IRRITABLE COLON (Spastic Colitis; Mucous Colitis; Irritable Bowel Syndrome)
IRRITABLE COLON (Spastic Colitis;
Mucous Colitis; Irritable Bowel Syndrome)
DESCRIPTIONSpastic colon is an irritative and inflammatory disorder of both the small and large intestine. It is not contagious, inherited, or cancerous. This condition usually affects older adolescents or young adults. Appropriate health care includes: self-care after diagnosis; physician's monitoring of general condition and medications.
SIGNS & SYMPTOMSCramp-like pain in the middle or to one side of the lower abdomen. Pain is usually relieved with bowel movements.
Bloating and gas.
Occasional loss of appetite that may lead to weight loss.
Diarrhea or constipation, usually alternating.
Difficulty in concentrating.
The following symptoms usually begin in early adult life. Episodes may last for days, weeks, or months.
CAUSESStress and emotional conflict resulting in your child feeling anxious or depressed.Situations that often precede an attack include:
-- Obsessive worry about everyday problems.
-- Marital tension.
-- Fear of loss of a beloved person or object.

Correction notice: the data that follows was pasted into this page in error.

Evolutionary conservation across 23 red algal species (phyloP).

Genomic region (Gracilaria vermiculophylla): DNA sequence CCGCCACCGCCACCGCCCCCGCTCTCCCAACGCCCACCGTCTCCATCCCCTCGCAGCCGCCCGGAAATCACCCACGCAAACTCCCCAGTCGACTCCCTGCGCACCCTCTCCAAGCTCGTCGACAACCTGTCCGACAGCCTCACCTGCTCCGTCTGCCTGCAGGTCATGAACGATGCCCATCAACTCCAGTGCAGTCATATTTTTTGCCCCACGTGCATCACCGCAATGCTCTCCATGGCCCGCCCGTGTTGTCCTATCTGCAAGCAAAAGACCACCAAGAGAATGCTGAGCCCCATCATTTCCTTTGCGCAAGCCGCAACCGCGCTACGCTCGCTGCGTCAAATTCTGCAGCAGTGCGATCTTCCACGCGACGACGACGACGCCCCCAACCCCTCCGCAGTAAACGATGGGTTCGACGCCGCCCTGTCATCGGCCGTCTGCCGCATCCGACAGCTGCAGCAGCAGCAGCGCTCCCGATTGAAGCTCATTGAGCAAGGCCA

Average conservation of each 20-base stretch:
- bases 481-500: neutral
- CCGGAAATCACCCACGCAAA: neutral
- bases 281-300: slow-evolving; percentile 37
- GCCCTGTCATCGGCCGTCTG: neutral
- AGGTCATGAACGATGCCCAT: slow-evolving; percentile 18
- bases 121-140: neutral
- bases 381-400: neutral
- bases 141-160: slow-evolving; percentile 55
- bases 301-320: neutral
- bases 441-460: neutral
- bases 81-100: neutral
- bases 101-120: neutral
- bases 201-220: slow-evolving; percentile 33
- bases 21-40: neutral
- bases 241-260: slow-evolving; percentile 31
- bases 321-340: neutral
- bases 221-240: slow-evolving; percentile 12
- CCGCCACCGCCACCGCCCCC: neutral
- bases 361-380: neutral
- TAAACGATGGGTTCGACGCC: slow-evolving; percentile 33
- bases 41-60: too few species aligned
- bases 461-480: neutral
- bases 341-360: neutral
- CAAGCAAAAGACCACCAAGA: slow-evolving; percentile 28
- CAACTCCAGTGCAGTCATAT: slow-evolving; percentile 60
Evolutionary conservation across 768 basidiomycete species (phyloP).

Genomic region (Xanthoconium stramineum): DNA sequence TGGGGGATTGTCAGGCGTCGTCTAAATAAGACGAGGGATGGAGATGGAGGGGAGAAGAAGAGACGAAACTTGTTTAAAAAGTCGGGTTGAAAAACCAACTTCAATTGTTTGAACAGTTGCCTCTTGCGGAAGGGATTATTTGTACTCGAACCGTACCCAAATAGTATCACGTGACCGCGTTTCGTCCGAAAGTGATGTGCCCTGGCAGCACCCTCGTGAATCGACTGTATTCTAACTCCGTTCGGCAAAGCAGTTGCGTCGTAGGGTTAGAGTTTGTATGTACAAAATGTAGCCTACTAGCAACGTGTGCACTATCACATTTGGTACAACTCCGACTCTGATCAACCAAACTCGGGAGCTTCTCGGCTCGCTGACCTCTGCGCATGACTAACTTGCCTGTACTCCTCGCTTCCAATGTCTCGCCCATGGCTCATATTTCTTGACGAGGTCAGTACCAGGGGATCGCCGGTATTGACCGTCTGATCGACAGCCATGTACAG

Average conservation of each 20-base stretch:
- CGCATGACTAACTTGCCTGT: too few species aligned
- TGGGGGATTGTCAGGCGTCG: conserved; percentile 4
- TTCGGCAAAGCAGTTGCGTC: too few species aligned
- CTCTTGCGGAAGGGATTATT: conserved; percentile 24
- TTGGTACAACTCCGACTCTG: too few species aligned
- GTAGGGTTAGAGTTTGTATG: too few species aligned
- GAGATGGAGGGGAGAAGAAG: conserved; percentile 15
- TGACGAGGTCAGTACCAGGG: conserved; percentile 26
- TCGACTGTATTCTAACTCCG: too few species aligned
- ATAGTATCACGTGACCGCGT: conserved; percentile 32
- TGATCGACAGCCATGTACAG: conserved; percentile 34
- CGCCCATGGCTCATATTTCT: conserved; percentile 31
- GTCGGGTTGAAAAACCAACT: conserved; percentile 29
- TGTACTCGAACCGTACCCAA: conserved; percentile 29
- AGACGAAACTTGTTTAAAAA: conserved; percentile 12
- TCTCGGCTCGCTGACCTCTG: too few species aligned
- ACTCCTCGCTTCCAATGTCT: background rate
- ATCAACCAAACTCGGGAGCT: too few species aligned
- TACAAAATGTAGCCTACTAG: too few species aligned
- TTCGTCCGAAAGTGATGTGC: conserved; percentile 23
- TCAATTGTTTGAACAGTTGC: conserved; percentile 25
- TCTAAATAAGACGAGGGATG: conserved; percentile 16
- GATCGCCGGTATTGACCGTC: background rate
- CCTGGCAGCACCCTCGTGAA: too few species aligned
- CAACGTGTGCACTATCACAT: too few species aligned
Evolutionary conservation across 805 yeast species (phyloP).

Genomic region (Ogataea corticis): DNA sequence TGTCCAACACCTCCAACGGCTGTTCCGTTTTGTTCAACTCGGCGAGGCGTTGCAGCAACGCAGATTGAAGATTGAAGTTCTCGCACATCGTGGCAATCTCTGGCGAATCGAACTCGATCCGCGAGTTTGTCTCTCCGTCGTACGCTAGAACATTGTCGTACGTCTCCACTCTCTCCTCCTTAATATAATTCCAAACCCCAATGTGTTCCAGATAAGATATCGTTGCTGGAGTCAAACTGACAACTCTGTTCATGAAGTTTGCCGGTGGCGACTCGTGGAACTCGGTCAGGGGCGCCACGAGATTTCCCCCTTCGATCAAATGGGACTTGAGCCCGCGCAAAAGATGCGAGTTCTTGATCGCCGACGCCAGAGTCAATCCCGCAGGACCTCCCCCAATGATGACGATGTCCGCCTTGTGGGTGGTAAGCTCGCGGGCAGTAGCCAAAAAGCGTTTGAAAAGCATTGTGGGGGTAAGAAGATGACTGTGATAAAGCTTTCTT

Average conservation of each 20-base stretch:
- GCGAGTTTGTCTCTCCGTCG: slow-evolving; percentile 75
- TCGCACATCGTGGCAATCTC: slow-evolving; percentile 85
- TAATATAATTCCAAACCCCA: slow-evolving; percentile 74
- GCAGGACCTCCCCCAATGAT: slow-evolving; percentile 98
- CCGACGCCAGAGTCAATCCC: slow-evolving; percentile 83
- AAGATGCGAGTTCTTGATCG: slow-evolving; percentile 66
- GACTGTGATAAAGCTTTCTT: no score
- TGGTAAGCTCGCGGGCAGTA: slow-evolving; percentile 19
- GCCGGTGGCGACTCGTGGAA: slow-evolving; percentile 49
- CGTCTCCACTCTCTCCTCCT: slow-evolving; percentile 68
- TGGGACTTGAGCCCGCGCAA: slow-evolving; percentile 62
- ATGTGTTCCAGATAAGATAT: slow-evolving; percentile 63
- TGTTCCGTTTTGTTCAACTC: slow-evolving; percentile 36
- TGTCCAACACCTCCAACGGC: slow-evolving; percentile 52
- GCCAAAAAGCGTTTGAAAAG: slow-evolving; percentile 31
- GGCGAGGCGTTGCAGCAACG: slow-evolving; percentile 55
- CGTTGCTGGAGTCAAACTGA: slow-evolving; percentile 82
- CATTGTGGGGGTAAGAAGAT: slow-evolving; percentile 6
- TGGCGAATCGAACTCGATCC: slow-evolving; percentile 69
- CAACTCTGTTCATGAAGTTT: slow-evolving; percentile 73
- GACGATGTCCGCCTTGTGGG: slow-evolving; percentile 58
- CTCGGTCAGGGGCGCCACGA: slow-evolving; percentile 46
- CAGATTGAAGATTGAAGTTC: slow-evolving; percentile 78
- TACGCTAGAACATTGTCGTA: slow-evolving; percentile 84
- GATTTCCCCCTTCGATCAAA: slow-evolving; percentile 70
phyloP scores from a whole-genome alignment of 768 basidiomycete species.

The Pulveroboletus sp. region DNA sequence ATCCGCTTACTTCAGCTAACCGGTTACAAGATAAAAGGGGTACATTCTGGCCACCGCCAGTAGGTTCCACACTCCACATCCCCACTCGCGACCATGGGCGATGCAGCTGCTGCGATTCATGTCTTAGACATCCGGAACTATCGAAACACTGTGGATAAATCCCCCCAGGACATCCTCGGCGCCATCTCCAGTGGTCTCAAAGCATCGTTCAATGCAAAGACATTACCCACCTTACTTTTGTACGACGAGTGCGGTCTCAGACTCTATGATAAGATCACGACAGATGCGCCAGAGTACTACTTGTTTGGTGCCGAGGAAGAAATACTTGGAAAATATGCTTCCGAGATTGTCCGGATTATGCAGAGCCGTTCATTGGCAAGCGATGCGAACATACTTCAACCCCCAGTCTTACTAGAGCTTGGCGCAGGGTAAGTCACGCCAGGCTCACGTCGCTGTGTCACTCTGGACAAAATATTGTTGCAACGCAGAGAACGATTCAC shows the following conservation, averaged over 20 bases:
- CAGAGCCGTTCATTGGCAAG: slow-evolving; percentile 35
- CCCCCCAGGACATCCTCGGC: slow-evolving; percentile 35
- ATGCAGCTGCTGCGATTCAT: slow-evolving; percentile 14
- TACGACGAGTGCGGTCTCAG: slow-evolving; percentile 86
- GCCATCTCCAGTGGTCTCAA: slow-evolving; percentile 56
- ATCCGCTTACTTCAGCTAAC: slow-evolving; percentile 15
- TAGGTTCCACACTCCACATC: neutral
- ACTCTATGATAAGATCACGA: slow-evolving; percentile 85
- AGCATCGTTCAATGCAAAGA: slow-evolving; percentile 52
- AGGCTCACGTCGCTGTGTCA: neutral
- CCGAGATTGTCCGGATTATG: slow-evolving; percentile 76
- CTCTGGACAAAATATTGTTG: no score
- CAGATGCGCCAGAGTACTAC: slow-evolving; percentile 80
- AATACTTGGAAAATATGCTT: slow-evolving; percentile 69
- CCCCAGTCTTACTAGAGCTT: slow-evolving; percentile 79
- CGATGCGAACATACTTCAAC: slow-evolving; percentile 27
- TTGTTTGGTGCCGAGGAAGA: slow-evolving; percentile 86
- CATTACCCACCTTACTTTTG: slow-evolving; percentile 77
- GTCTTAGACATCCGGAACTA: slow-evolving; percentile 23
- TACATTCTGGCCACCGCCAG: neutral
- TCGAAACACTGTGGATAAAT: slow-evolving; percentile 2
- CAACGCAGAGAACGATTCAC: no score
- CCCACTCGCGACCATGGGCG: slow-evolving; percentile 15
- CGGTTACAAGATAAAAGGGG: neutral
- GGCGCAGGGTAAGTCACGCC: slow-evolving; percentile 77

-- Death of a loved one.
Symptoms may also be triggered by eating, though no specific food has been identified as responsible.
Stress; improper diet; fatigue or overwork; poor physical fitness; smoking; excess alcohol consumption; use of drugs.
PREVENTING COMPLICATIONS OR RECURRENCEYour child should try to reduce stress or modify the response to it.
Your own observation of symptoms.
Medical history and physical exam by a doctor.
Laboratory studies, including stool studies, to exclude other disorders such as lactose intolerance, ulcers, parasites, enzyme deficiency, and ulcerative colitis.
X-ray of the colon (barium enema).
Poor nutrition caused by malabsorption.
Psychological fixation on bowel function, leading to neurosis.
Increased risk of colon cancer later in life.
Curable if the underlying causes can be eliminated or modified. If not, your child's symptoms can be controlled with treatment.
HOME CAREMedication, diet changes, and adequate rest can help, but the cure is more dependant on defining, confronting, and solving conflicts in the child's day-to-day living. See Appendix 19 (How to Help Your Child Cope with Stress and Psychosomatic Illness).
MEDICATIONAntispasmodics to relieve the child's severe abdominal cramps.
Tranquilizers to reduce anxiety.
See Medications section for information regarding medicines your doctor may prescribe.
Medication may help your child, but it will not cure this disorder. Your doctor may prescribe:
No restrictions. Good physical fitness improves bowel function.
DIET & FLUIDSIncrease fiber in the child's diet to promote good bowel function. See Appendix 24 (Well-Balanced Diet).
Your child should not eat foods that aggravate symptoms.
OK TO GO TO SCHOOL?Yes, when condition and sense of well-being will allow.
CALL YOUR DOCTOR IF
Your child develops a fever.
Your child's stool is black or tarry-looking.
Your child begins vomiting.
An unexplained weight loss of 5 pounds or more occurs.
Your child's symptoms don't improve despite treatment.